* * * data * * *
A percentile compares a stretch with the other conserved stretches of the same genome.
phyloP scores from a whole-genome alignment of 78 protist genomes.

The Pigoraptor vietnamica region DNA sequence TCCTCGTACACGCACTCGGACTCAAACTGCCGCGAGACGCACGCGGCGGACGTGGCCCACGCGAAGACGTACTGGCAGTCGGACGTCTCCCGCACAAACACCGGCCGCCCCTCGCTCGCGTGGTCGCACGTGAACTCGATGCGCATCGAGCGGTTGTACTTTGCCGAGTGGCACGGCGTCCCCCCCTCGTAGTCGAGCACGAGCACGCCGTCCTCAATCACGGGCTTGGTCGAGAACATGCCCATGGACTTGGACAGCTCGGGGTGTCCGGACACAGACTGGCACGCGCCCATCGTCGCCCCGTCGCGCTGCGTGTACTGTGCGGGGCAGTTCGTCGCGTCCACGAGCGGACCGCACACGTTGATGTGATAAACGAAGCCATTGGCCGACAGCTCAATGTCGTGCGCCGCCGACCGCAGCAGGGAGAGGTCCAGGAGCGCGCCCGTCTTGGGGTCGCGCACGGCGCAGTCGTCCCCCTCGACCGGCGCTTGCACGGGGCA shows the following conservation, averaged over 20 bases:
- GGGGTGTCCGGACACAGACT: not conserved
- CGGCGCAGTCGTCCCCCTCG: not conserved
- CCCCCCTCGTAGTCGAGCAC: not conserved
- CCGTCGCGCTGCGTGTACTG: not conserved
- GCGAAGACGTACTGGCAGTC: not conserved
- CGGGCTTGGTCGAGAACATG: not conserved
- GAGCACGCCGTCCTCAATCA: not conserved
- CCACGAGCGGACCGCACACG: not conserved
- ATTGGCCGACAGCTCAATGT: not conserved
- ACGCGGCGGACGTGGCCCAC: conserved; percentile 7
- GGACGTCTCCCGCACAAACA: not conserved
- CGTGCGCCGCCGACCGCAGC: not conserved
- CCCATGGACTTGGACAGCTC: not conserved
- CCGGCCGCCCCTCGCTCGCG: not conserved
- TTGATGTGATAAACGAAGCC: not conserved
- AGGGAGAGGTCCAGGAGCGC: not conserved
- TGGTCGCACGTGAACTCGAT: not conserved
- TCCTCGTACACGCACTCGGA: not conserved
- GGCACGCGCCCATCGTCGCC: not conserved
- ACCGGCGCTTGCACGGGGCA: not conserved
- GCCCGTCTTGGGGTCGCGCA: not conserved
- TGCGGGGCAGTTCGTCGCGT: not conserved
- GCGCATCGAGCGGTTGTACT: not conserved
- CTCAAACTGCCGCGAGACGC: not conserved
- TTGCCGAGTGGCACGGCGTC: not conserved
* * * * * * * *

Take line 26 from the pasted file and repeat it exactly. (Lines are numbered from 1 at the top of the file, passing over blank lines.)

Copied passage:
- GCGCATCGAGCGGTTGTACT: not conserved